Young people are attending Divine services, sharing their interests and problems, and going on pilgrimages together.
“The majority of our youth—63 percent—are believers,” commented the head of the Дepartment for External Church Relations, His Eminence Metropolitan Hilarion of Volokolamsk, citing a VTSIOM survey, according to which only 37% of young Russians aged 18-24 consider themselves unbelievers, reports Foma.
“It’s another question how they believe? There are young people who are churched. There are young people who are seeking, who consider themselves believers but haven’t yet decided which religious community they should join,” Metropolitan Hilarion said.
According to the survey, only 16% of 24 to 34-year-old respondents consider themselves unbelievers.
“The percentage of believers increases with age—this is also a natural process, because coming to faith is very often associated with some kind of life experience, sometimes with a crisis, for example, the loss of loved ones, or with a difficult situation in the family, or health problems. The person begins to think about serious things, about the meaning of life and comes to faith,” His Eminence said.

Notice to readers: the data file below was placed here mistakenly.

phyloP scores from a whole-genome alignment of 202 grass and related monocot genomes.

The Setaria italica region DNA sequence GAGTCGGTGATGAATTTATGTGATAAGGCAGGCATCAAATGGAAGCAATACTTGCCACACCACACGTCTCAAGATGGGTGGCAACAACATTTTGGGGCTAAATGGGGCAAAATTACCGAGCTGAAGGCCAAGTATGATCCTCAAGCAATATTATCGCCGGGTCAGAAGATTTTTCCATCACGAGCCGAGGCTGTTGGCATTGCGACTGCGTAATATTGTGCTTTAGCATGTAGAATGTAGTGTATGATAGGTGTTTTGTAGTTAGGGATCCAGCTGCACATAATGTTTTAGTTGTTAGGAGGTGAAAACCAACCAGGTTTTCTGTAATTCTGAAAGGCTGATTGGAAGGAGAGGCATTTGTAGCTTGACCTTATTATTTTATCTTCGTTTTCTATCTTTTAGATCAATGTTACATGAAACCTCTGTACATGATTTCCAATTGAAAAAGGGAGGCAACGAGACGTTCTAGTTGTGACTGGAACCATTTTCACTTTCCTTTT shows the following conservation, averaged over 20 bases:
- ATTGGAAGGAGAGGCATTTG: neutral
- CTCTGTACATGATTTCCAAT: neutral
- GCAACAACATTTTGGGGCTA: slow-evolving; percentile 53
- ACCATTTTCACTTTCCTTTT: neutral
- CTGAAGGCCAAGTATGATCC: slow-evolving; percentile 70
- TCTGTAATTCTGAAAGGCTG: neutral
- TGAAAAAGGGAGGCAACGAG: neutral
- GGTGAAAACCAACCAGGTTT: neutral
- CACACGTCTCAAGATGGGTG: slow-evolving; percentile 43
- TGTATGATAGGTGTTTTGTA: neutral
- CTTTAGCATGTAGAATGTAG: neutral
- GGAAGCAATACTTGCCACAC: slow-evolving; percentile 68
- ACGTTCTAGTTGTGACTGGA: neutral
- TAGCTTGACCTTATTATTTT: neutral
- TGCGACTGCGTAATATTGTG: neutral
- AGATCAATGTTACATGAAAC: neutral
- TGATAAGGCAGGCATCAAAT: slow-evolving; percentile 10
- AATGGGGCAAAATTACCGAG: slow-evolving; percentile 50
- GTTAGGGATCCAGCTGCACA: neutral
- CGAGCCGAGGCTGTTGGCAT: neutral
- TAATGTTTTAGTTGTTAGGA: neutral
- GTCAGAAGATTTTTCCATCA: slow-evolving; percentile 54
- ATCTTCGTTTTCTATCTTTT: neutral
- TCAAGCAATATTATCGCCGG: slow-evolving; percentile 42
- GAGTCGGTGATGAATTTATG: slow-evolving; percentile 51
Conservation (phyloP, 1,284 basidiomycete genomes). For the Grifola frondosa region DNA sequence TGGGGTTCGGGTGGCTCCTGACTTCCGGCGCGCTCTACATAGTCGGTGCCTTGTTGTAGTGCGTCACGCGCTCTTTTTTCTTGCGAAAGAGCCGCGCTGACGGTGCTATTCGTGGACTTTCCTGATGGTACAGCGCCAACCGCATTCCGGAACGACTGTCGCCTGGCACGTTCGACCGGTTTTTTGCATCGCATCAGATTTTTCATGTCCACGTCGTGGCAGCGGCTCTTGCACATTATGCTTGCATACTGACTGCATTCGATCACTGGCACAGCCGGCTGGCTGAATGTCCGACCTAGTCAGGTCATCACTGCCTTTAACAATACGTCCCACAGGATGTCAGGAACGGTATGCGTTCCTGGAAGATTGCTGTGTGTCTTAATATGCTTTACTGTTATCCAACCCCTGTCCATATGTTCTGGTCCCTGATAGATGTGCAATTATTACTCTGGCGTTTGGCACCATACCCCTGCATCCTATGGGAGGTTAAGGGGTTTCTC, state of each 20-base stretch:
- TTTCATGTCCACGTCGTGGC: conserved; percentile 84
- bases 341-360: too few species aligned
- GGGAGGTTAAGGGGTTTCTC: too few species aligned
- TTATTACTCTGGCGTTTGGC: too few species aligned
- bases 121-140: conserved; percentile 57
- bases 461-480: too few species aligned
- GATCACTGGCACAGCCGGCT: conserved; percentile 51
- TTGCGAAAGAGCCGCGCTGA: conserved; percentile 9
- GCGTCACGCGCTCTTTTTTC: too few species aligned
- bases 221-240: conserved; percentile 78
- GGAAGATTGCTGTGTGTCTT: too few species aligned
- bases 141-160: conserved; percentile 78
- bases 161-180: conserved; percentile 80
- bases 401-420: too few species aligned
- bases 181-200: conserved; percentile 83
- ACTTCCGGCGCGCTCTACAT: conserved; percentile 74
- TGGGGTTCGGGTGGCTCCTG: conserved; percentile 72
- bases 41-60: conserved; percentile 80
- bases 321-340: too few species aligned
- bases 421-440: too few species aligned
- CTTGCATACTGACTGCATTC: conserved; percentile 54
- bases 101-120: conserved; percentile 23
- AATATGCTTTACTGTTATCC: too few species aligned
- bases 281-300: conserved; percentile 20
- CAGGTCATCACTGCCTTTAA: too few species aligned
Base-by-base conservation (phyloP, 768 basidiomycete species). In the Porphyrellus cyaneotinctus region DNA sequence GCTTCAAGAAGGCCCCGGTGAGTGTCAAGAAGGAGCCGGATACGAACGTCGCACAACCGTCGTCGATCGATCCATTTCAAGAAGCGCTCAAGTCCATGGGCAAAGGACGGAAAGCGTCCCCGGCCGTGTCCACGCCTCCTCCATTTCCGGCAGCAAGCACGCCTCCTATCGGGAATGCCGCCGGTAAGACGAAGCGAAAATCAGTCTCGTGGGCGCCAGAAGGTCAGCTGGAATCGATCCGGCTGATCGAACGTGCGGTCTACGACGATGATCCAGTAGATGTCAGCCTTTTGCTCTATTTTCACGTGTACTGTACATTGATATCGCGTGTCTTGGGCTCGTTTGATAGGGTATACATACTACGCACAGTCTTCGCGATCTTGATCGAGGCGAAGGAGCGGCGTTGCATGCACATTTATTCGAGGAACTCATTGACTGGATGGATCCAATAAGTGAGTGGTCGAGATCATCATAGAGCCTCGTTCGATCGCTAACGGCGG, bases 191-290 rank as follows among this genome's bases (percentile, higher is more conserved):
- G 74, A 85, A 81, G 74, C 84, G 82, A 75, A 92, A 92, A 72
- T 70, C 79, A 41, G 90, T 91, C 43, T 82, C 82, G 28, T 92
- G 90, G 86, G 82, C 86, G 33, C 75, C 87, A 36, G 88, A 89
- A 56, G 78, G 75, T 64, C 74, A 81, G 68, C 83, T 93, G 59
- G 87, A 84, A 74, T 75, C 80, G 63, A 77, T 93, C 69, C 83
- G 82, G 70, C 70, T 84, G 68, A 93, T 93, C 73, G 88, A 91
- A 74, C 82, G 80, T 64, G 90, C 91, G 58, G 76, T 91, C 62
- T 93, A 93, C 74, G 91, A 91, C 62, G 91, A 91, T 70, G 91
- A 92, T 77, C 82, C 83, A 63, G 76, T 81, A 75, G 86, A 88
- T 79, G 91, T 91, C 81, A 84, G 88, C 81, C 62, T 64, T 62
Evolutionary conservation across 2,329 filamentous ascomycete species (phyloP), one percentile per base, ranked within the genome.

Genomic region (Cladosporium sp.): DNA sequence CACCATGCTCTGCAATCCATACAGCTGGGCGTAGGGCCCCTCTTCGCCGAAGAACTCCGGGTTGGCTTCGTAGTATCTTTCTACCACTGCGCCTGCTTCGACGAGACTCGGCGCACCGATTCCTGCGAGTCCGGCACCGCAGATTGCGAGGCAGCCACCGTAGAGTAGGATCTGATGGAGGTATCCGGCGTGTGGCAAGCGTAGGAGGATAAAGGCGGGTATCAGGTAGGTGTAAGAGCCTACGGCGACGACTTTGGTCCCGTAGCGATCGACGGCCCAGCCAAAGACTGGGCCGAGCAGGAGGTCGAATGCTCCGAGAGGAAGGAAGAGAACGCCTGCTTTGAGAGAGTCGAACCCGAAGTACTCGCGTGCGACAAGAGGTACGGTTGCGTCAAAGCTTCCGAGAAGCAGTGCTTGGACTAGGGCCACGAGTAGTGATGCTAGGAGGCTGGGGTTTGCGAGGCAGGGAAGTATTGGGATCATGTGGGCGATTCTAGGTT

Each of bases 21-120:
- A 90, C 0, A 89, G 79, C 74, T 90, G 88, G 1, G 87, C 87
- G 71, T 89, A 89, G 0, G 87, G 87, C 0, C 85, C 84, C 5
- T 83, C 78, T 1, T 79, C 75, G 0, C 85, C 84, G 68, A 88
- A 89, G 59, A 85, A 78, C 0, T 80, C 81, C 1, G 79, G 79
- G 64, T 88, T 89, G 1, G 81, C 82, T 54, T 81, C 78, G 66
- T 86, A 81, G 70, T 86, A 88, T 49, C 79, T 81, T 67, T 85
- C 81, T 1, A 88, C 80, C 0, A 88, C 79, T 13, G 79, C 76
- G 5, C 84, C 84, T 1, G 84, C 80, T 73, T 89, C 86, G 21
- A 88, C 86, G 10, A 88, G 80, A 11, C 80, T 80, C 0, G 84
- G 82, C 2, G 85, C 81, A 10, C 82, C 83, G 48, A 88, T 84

In this regard, His Eminence wisely instructed that believers, both clergy and laity, must work more with young people.
“The most effective way to work with youth is when young people themselves work with them, when young people meet and communicate, both with believers and unbelievers. I have seen how the conversion of young people to the faith takes place, when they are brought by their peers to church,” he commented.
There are youth movements in many parishes throughout Russia, including at the Metropolitan’s Cathedral of the “Joy of All Who Sorrow” Icon of the Mother of God, where there is a youth club called Renaissance.
“It’s a group of about forty very active young people, young men and women, and about forty more people who seem to be closely interested, and come from time to time,” Met. Hilarion said.
These young people attend Divine services, after which they have tea together, chat, share their interests and problems, and go on pilgrimages together.
“Youth movements exist both on a Church-wide scale, on the diocesan level, and at the level of individual parishes,” Met. Hilarion summarized.
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